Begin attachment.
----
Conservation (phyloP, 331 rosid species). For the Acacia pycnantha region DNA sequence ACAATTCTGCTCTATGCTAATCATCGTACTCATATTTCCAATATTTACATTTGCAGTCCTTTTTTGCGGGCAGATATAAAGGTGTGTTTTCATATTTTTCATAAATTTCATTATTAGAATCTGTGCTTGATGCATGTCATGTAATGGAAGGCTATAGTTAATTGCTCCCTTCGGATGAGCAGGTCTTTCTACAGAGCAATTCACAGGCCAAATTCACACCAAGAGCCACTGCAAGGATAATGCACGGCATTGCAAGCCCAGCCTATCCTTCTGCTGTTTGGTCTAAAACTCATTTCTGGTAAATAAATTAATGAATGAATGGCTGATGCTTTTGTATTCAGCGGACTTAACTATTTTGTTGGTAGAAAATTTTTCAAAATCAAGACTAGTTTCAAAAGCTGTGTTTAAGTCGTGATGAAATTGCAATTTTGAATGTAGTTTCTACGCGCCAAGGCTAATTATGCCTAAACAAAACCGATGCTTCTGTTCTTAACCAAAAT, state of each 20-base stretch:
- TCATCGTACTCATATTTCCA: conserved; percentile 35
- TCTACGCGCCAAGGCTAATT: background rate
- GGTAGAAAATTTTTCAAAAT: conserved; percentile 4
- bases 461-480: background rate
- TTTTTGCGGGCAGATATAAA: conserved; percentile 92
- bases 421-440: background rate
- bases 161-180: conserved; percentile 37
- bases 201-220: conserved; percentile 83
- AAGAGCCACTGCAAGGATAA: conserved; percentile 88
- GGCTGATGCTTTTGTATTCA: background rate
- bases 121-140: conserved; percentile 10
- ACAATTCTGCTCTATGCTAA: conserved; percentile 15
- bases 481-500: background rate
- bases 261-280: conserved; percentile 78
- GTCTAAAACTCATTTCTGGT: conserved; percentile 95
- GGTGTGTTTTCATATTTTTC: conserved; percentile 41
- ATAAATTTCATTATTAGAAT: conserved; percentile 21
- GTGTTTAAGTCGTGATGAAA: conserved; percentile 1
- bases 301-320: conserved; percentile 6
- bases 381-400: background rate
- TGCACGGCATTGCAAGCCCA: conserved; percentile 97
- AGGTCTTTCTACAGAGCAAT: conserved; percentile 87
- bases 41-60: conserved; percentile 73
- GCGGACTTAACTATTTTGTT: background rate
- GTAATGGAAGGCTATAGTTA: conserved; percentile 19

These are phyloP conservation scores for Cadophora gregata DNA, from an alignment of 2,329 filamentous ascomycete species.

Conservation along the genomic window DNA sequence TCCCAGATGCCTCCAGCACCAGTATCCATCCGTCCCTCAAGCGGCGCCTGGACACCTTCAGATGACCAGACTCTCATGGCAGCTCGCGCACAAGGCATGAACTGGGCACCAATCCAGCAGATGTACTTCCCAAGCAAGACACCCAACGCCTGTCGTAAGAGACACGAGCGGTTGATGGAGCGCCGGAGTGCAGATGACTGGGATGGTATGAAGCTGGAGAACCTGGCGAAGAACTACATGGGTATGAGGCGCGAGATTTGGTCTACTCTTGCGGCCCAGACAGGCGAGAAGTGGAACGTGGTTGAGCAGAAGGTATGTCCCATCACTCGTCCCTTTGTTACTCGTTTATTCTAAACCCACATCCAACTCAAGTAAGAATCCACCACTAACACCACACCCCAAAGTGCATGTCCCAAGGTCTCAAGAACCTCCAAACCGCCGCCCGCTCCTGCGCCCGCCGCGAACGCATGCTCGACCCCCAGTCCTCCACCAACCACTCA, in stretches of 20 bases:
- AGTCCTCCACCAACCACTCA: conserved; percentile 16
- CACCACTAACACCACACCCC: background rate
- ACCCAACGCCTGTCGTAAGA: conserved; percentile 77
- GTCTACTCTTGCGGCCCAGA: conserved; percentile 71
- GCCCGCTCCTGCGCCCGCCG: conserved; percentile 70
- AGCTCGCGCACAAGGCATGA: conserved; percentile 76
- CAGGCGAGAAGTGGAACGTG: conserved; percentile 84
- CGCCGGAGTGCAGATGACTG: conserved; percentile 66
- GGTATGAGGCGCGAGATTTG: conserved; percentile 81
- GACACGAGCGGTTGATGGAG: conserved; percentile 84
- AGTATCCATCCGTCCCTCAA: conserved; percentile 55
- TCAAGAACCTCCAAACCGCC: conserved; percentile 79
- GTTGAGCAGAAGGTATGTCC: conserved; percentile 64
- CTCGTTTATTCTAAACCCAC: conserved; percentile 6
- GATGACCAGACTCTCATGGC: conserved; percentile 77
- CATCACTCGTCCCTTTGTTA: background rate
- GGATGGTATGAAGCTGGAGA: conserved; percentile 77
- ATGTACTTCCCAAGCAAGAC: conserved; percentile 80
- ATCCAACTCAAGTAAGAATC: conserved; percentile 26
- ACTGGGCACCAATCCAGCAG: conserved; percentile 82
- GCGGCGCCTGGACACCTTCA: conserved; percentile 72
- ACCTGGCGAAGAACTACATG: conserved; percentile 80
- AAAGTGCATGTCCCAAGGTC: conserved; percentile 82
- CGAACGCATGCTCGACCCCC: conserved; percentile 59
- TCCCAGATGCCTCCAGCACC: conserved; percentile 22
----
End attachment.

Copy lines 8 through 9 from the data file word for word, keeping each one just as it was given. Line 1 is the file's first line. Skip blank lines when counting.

- bases 161-180: conserved; percentile 37
- bases 201-220: conserved; percentile 83